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Resolutions can help with gardening, too

Posted: January 6, 2013 - 1:13am

The new year brings a time for personal resolutions, such as those for eating less and exercising more. There are also important gardening resolutions for the new year that will prevent a lot of problems in the garden throughout 2013, and thankfully most of these garden resolutions are easier to keep than the personal resolutions.

1. Plan a landscape and work from the plan.

Many landscapes develop over time based upon plants that are given or purchased on impulse. The result can be a hodgepodge of plants with no unity of design. Some landscapes can look like a delivery truck loaded with nursery stock crashed in the yard and random plants fell out. Take the time to develop a landscape plan that includes ideas for expansion, and add plants as time and the budget allow. This helps when shopping at the nurseries; it creates a shopping list with plants needed instead of buying whatever plant is in bloom.

2. Water your plants early in the morning.

Afternoon watering wets foliage, which does not have an opportunity to dry before nightfall. This extended period of wetness allows the development of all sorts of fungal diseases in the garden. The best time to water a lawn is from 4 a.m. to 7 a.m. During this time, the water pressure is highest, disruption of the water pattern from wind is low, and water lost to the atmosphere by evaporation is nonexistent. Morning irrigation supplies water when the landscape is able to use the water it needs and the rest will be able to evaporate throughout the day.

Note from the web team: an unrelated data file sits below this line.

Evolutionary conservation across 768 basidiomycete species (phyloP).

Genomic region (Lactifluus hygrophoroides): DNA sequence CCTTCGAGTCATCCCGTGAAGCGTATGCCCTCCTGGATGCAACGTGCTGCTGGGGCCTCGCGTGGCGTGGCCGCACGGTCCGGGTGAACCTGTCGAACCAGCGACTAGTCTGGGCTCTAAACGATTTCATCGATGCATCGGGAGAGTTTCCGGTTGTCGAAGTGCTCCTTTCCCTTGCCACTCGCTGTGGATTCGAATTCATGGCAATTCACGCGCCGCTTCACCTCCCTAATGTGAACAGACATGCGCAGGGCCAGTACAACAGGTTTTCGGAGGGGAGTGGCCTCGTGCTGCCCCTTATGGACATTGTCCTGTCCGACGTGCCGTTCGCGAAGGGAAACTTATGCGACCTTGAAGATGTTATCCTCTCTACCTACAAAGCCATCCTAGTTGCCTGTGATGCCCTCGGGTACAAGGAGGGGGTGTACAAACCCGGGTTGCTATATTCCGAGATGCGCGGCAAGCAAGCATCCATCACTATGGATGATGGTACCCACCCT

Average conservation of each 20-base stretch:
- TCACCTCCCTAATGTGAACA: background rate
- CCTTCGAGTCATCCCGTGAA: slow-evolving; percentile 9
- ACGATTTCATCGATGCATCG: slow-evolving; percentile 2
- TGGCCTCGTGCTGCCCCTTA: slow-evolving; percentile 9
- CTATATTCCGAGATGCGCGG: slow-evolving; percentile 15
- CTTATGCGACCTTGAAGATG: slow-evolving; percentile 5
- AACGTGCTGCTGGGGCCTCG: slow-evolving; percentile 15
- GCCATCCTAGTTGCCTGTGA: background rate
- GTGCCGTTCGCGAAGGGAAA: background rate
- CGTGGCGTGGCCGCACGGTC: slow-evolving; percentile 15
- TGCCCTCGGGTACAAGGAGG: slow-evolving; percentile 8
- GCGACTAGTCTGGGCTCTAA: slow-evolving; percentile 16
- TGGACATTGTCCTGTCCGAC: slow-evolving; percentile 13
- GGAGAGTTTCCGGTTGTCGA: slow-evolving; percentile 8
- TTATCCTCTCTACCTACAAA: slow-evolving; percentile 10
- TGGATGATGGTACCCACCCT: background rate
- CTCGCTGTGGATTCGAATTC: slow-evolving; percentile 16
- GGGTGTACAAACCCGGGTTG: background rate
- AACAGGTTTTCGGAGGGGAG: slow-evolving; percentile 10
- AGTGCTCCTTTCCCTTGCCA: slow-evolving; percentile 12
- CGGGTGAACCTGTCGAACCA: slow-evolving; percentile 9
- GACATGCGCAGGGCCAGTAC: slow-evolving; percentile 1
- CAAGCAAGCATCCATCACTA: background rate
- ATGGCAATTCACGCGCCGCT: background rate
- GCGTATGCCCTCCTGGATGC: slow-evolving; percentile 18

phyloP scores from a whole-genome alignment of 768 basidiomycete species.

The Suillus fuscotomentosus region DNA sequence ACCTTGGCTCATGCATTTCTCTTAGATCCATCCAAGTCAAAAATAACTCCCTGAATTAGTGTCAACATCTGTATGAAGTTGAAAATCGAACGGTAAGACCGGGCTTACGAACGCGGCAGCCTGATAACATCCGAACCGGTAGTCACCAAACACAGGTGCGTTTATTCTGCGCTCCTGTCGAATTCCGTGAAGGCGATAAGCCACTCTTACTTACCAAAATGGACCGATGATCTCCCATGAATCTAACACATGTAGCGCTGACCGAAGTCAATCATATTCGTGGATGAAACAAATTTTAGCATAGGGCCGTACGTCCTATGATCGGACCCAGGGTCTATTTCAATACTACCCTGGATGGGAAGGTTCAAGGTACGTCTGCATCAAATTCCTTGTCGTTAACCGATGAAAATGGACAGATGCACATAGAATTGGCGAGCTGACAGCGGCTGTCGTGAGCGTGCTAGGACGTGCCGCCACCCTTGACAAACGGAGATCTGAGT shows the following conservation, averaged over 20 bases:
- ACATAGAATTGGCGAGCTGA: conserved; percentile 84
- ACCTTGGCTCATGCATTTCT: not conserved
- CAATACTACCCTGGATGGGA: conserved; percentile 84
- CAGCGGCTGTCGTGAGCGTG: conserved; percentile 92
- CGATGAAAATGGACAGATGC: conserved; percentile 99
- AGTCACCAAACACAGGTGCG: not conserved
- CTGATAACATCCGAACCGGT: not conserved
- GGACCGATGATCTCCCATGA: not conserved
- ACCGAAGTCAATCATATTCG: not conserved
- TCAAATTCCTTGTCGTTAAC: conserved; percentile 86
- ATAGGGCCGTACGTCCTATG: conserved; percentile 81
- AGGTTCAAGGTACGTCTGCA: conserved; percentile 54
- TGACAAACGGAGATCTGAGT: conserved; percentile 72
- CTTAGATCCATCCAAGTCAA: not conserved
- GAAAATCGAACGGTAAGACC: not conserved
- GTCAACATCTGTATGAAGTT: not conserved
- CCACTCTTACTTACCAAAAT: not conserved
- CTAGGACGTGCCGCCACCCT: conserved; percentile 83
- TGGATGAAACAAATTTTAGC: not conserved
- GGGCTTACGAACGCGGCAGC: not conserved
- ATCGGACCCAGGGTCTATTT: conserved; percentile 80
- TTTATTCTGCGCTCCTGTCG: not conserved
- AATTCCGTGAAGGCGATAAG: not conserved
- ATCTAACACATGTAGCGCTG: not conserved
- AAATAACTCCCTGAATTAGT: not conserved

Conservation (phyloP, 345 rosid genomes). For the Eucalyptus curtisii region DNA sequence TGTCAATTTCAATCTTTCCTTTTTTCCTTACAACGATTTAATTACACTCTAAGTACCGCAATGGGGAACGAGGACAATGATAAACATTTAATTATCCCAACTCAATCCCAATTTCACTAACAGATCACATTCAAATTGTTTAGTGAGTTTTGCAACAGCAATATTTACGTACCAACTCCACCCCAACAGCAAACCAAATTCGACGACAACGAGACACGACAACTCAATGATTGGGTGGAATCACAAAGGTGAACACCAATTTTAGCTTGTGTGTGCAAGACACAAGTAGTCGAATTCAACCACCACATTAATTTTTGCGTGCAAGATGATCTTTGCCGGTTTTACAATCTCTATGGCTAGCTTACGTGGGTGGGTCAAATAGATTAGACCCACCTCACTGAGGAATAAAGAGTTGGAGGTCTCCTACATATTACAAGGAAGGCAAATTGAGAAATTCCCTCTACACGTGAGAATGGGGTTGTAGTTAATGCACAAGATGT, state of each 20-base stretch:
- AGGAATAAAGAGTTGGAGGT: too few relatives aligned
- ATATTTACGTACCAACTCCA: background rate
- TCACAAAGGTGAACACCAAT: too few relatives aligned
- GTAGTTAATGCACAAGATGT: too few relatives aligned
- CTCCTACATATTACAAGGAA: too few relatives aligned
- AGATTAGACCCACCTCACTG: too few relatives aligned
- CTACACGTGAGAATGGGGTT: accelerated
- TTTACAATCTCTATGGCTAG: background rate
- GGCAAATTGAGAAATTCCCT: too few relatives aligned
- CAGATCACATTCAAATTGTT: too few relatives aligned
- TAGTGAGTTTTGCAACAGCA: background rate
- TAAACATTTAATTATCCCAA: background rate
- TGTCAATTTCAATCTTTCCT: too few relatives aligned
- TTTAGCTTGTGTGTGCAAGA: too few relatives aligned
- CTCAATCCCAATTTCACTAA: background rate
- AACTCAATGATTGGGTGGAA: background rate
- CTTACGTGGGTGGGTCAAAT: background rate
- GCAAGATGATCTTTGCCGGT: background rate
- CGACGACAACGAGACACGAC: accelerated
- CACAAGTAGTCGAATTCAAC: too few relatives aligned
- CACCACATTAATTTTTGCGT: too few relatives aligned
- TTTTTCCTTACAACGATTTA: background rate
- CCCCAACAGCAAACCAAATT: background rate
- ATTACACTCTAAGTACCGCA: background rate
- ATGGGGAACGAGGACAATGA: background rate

3. Don’t use fertilizer as a cure-all for garden problems.

A natural response to a plant problem is to reach for the fertilizer bag. Soil sample results give the best fertilization recommendation and should be done to ensure proper health and vigor of the landscape as a whole. A common misconception is that if a plant looks bad then it must need more fertilizer. Take the time to look carefully at poorly performing plants to determine the cause of their problems. Insects, diseases and environmental conditions are often the cause of plant problems.

Contact the extension office if the cause of the problem is unknown. Many plant problems can be diagnosed over the telephone or by bringing a sample of the plant to the office.

4. Read and follow the instructions on all chemical labels.

The labels on landscape chemicals contain a wealth of information. The pesticide label is the best guide for using pesticides safely and effectively. The directions on the label are there primarily to help achieve maximum benefits with minimum risk. Don’t fall into the trap of thinking “if a little bit is good, then a lot is better.” Increasing the dosage of garden chemicals beyond the labeled rate can result in pesticide residues remaining on harvested vegetables and damage to the plants being treated.

Also, follow the label each time you mix and use the pesticide and when storing or disposing of the pesticide. Use of any pesticide in any way that does not comply with label directions and precautions is illegal. It might also be ineffective on the pests and, even worse, pose risks to users or the environment.

Of course, there are many other resolutions that could be included in this list. Make a few and stick to them this year, and gardening will be much more enjoyable.

Tripp Williams, Columbia County’s agriculture and natural resource agent, can be reached at (706) 541-4011, or trippj@uga.edu.

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